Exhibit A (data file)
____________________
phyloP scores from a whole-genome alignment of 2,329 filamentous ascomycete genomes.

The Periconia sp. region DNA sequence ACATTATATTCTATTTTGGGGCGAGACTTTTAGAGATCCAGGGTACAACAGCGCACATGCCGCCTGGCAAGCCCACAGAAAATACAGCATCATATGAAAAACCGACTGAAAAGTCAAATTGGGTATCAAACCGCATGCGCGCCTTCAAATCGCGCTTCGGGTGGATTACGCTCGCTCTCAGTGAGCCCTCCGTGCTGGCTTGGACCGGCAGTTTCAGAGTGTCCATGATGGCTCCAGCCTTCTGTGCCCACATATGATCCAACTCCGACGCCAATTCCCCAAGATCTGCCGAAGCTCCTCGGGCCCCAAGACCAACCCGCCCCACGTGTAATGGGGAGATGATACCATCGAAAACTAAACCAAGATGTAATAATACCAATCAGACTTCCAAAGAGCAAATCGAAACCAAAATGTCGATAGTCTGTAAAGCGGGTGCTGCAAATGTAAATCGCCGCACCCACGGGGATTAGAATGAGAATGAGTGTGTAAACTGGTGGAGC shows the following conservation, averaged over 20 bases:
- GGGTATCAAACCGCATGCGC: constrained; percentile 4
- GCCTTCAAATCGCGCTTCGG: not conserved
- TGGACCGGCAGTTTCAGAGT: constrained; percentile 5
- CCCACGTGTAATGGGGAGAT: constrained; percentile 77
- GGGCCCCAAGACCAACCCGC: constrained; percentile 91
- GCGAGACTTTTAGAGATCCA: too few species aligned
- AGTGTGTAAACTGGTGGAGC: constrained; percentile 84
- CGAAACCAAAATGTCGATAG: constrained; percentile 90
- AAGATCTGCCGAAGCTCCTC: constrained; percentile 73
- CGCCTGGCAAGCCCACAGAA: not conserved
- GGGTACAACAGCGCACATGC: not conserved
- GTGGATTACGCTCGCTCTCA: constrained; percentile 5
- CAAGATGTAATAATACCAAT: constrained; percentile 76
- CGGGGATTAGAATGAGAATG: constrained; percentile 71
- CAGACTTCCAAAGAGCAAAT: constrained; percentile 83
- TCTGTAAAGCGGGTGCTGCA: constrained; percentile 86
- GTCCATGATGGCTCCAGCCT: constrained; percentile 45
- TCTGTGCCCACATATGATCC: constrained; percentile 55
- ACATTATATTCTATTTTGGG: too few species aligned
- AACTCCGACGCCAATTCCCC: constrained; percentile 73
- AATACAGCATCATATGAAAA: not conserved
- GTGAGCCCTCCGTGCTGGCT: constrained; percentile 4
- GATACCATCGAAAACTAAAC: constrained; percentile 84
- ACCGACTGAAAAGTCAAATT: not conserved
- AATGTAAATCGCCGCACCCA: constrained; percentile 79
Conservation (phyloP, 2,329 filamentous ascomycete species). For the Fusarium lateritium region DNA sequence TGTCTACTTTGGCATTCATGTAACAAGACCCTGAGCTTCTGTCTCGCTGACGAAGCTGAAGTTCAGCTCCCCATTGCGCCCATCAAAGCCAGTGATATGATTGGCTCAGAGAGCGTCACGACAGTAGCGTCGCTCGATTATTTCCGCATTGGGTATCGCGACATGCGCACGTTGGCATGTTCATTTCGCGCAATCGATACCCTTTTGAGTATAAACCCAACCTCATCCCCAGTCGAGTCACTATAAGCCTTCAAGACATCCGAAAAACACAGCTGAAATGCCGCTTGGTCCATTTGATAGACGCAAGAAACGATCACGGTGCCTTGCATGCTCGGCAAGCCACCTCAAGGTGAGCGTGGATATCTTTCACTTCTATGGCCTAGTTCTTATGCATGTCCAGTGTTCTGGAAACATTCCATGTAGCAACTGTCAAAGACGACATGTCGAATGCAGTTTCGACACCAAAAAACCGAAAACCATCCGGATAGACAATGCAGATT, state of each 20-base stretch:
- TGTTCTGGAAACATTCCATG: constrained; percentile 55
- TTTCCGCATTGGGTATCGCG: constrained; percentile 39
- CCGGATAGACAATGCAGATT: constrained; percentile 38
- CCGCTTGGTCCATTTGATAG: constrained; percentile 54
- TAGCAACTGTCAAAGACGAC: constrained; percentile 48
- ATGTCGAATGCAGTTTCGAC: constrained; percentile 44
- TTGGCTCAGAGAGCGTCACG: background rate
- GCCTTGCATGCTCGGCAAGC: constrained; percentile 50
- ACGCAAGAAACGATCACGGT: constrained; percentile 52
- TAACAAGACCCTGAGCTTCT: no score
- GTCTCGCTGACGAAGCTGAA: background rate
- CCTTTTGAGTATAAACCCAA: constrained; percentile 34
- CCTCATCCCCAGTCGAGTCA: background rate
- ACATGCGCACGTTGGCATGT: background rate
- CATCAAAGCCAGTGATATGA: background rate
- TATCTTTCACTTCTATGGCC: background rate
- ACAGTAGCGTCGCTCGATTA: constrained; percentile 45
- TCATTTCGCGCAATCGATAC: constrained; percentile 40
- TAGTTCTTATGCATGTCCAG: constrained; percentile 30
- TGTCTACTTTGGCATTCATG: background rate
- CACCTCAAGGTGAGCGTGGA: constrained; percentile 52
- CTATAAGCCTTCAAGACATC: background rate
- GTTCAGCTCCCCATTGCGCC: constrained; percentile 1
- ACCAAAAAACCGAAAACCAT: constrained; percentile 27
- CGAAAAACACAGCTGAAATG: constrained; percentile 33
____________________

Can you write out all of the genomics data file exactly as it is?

phyloP scores from a whole-genome alignment of 2,329 filamentous ascomycete genomes.

The Periconia sp. region DNA sequence ACATTATATTCTATTTTGGGGCGAGACTTTTAGAGATCCAGGGTACAACAGCGCACATGCCGCCTGGCAAGCCCACAGAAAATACAGCATCATATGAAAAACCGACTGAAAAGTCAAATTGGGTATCAAACCGCATGCGCGCCTTCAAATCGCGCTTCGGGTGGATTACGCTCGCTCTCAGTGAGCCCTCCGTGCTGGCTTGGACCGGCAGTTTCAGAGTGTCCATGATGGCTCCAGCCTTCTGTGCCCACATATGATCCAACTCCGACGCCAATTCCCCAAGATCTGCCGAAGCTCCTCGGGCCCCAAGACCAACCCGCCCCACGTGTAATGGGGAGATGATACCATCGAAAACTAAACCAAGATGTAATAATACCAATCAGACTTCCAAAGAGCAAATCGAAACCAAAATGTCGATAGTCTGTAAAGCGGGTGCTGCAAATGTAAATCGCCGCACCCACGGGGATTAGAATGAGAATGAGTGTGTAAACTGGTGGAGC shows the following conservation, averaged over 20 bases:
- GGGTATCAAACCGCATGCGC: constrained; percentile 4
- GCCTTCAAATCGCGCTTCGG: not conserved
- TGGACCGGCAGTTTCAGAGT: constrained; percentile 5
- CCCACGTGTAATGGGGAGAT: constrained; percentile 77
- GGGCCCCAAGACCAACCCGC: constrained; percentile 91
- GCGAGACTTTTAGAGATCCA: too few species aligned
- AGTGTGTAAACTGGTGGAGC: constrained; percentile 84
- CGAAACCAAAATGTCGATAG: constrained; percentile 90
- AAGATCTGCCGAAGCTCCTC: constrained; percentile 73
- CGCCTGGCAAGCCCACAGAA: not conserved
- GGGTACAACAGCGCACATGC: not conserved
- GTGGATTACGCTCGCTCTCA: constrained; percentile 5
- CAAGATGTAATAATACCAAT: constrained; percentile 76
- CGGGGATTAGAATGAGAATG: constrained; percentile 71
- CAGACTTCCAAAGAGCAAAT: constrained; percentile 83
- TCTGTAAAGCGGGTGCTGCA: constrained; percentile 86
- GTCCATGATGGCTCCAGCCT: constrained; percentile 45
- TCTGTGCCCACATATGATCC: constrained; percentile 55
- ACATTATATTCTATTTTGGG: too few species aligned
- AACTCCGACGCCAATTCCCC: constrained; percentile 73
- AATACAGCATCATATGAAAA: not conserved
- GTGAGCCCTCCGTGCTGGCT: constrained; percentile 4
- GATACCATCGAAAACTAAAC: constrained; percentile 84
- ACCGACTGAAAAGTCAAATT: not conserved
- AATGTAAATCGCCGCACCCA: constrained; percentile 79
Conservation (phyloP, 2,329 filamentous ascomycete species). For the Fusarium lateritium region DNA sequence TGTCTACTTTGGCATTCATGTAACAAGACCCTGAGCTTCTGTCTCGCTGACGAAGCTGAAGTTCAGCTCCCCATTGCGCCCATCAAAGCCAGTGATATGATTGGCTCAGAGAGCGTCACGACAGTAGCGTCGCTCGATTATTTCCGCATTGGGTATCGCGACATGCGCACGTTGGCATGTTCATTTCGCGCAATCGATACCCTTTTGAGTATAAACCCAACCTCATCCCCAGTCGAGTCACTATAAGCCTTCAAGACATCCGAAAAACACAGCTGAAATGCCGCTTGGTCCATTTGATAGACGCAAGAAACGATCACGGTGCCTTGCATGCTCGGCAAGCCACCTCAAGGTGAGCGTGGATATCTTTCACTTCTATGGCCTAGTTCTTATGCATGTCCAGTGTTCTGGAAACATTCCATGTAGCAACTGTCAAAGACGACATGTCGAATGCAGTTTCGACACCAAAAAACCGAAAACCATCCGGATAGACAATGCAGATT, state of each 20-base stretch:
- TGTTCTGGAAACATTCCATG: constrained; percentile 55
- TTTCCGCATTGGGTATCGCG: constrained; percentile 39
- CCGGATAGACAATGCAGATT: constrained; percentile 38
- CCGCTTGGTCCATTTGATAG: constrained; percentile 54
- TAGCAACTGTCAAAGACGAC: constrained; percentile 48
- ATGTCGAATGCAGTTTCGAC: constrained; percentile 44
- TTGGCTCAGAGAGCGTCACG: background rate
- GCCTTGCATGCTCGGCAAGC: constrained; percentile 50
- ACGCAAGAAACGATCACGGT: constrained; percentile 52
- TAACAAGACCCTGAGCTTCT: no score
- GTCTCGCTGACGAAGCTGAA: background rate
- CCTTTTGAGTATAAACCCAA: constrained; percentile 34
- CCTCATCCCCAGTCGAGTCA: background rate
- ACATGCGCACGTTGGCATGT: background rate
- CATCAAAGCCAGTGATATGA: background rate
- TATCTTTCACTTCTATGGCC: background rate
- ACAGTAGCGTCGCTCGATTA: constrained; percentile 45
- TCATTTCGCGCAATCGATAC: constrained; percentile 40
- TAGTTCTTATGCATGTCCAG: constrained; percentile 30
- TGTCTACTTTGGCATTCATG: background rate
- CACCTCAAGGTGAGCGTGGA: constrained; percentile 52
- CTATAAGCCTTCAAGACATC: background rate
- GTTCAGCTCCCCATTGCGCC: constrained; percentile 1
- ACCAAAAAACCGAAAACCAT: constrained; percentile 27
- CGAAAAACACAGCTGAAATG: constrained; percentile 33